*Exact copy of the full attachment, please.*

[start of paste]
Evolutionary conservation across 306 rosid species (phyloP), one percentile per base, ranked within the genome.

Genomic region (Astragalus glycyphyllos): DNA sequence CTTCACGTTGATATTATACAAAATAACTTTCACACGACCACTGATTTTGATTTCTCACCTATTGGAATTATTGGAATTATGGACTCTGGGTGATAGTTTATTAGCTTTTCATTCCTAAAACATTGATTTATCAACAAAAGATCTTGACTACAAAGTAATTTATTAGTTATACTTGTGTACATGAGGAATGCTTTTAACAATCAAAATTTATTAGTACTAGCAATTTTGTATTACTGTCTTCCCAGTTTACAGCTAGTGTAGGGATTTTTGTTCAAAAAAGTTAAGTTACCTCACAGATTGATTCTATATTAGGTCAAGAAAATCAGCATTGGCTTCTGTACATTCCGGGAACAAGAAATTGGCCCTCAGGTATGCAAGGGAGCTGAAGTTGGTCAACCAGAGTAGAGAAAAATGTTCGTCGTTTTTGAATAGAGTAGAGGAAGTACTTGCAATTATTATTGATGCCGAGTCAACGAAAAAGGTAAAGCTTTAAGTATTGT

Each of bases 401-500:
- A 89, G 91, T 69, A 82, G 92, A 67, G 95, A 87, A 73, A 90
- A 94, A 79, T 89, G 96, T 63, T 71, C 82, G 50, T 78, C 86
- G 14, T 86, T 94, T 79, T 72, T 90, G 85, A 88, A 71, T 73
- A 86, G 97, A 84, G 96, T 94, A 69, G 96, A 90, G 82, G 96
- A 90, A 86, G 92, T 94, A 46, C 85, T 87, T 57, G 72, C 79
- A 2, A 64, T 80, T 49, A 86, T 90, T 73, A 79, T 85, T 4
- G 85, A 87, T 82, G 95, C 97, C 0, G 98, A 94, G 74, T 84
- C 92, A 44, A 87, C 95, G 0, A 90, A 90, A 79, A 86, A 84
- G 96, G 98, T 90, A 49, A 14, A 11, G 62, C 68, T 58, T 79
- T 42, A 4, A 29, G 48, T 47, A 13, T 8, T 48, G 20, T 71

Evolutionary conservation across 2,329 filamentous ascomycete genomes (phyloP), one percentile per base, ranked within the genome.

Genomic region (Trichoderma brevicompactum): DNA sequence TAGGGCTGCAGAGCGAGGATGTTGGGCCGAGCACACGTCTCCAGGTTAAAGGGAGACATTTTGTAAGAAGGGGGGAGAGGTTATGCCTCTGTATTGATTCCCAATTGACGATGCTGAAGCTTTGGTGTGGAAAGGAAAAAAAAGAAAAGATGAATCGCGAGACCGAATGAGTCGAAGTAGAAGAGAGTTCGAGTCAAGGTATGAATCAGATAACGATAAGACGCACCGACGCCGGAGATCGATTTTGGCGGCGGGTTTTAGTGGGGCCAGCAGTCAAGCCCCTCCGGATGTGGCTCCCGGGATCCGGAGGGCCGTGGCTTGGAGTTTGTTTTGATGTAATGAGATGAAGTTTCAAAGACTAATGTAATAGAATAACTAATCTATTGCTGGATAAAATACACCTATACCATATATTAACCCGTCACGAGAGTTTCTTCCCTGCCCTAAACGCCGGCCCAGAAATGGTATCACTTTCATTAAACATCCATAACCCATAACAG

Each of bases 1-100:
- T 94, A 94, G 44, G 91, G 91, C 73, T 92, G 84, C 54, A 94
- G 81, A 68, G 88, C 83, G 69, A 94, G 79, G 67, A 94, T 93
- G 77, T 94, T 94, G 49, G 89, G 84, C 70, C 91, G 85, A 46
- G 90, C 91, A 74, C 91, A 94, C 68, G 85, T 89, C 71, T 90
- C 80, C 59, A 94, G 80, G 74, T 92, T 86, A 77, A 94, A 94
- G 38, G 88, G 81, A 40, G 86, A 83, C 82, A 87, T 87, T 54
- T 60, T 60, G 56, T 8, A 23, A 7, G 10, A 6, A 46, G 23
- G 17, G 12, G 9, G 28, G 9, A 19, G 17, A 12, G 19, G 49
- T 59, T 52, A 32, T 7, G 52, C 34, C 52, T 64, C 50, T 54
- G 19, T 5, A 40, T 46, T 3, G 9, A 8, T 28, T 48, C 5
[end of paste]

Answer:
Evolutionary conservation across 306 rosid species (phyloP), one percentile per base, ranked within the genome.

Genomic region (Astragalus glycyphyllos): DNA sequence CTTCACGTTGATATTATACAAAATAACTTTCACACGACCACTGATTTTGATTTCTCACCTATTGGAATTATTGGAATTATGGACTCTGGGTGATAGTTTATTAGCTTTTCATTCCTAAAACATTGATTTATCAACAAAAGATCTTGACTACAAAGTAATTTATTAGTTATACTTGTGTACATGAGGAATGCTTTTAACAATCAAAATTTATTAGTACTAGCAATTTTGTATTACTGTCTTCCCAGTTTACAGCTAGTGTAGGGATTTTTGTTCAAAAAAGTTAAGTTACCTCACAGATTGATTCTATATTAGGTCAAGAAAATCAGCATTGGCTTCTGTACATTCCGGGAACAAGAAATTGGCCCTCAGGTATGCAAGGGAGCTGAAGTTGGTCAACCAGAGTAGAGAAAAATGTTCGTCGTTTTTGAATAGAGTAGAGGAAGTACTTGCAATTATTATTGATGCCGAGTCAACGAAAAAGGTAAAGCTTTAAGTATTGT

Each of bases 401-500:
- A 89, G 91, T 69, A 82, G 92, A 67, G 95, A 87, A 73, A 90
- A 94, A 79, T 89, G 96, T 63, T 71, C 82, G 50, T 78, C 86
- G 14, T 86, T 94, T 79, T 72, T 90, G 85, A 88, A 71, T 73
- A 86, G 97, A 84, G 96, T 94, A 69, G 96, A 90, G 82, G 96
- A 90, A 86, G 92, T 94, A 46, C 85, T 87, T 57, G 72, C 79
- A 2, A 64, T 80, T 49, A 86, T 90, T 73, A 79, T 85, T 4
- G 85, A 87, T 82, G 95, C 97, C 0, G 98, A 94, G 74, T 84
- C 92, A 44, A 87, C 95, G 0, A 90, A 90, A 79, A 86, A 84
- G 96, G 98, T 90, A 49, A 14, A 11, G 62, C 68, T 58, T 79
- T 42, A 4, A 29, G 48, T 47, A 13, T 8, T 48, G 20, T 71

Evolutionary conservation across 2,329 filamentous ascomycete genomes (phyloP), one percentile per base, ranked within the genome.

Genomic region (Trichoderma brevicompactum): DNA sequence TAGGGCTGCAGAGCGAGGATGTTGGGCCGAGCACACGTCTCCAGGTTAAAGGGAGACATTTTGTAAGAAGGGGGGAGAGGTTATGCCTCTGTATTGATTCCCAATTGACGATGCTGAAGCTTTGGTGTGGAAAGGAAAAAAAAGAAAAGATGAATCGCGAGACCGAATGAGTCGAAGTAGAAGAGAGTTCGAGTCAAGGTATGAATCAGATAACGATAAGACGCACCGACGCCGGAGATCGATTTTGGCGGCGGGTTTTAGTGGGGCCAGCAGTCAAGCCCCTCCGGATGTGGCTCCCGGGATCCGGAGGGCCGTGGCTTGGAGTTTGTTTTGATGTAATGAGATGAAGTTTCAAAGACTAATGTAATAGAATAACTAATCTATTGCTGGATAAAATACACCTATACCATATATTAACCCGTCACGAGAGTTTCTTCCCTGCCCTAAACGCCGGCCCAGAAATGGTATCACTTTCATTAAACATCCATAACCCATAACAG

Each of bases 1-100:
- T 94, A 94, G 44, G 91, G 91, C 73, T 92, G 84, C 54, A 94
- G 81, A 68, G 88, C 83, G 69, A 94, G 79, G 67, A 94, T 93
- G 77, T 94, T 94, G 49, G 89, G 84, C 70, C 91, G 85, A 46
- G 90, C 91, A 74, C 91, A 94, C 68, G 85, T 89, C 71, T 90
- C 80, C 59, A 94, G 80, G 74, T 92, T 86, A 77, A 94, A 94
- G 38, G 88, G 81, A 40, G 86, A 83, C 82, A 87, T 87, T 54
- T 60, T 60, G 56, T 8, A 23, A 7, G 10, A 6, A 46, G 23
- G 17, G 12, G 9, G 28, G 9, A 19, G 17, A 12, G 19, G 49
- T 59, T 52, A 32, T 7, G 52, C 34, C 52, T 64, C 50, T 54
- G 19, T 5, A 40, T 46, T 3, G 9, A 8, T 28, T 48, C 5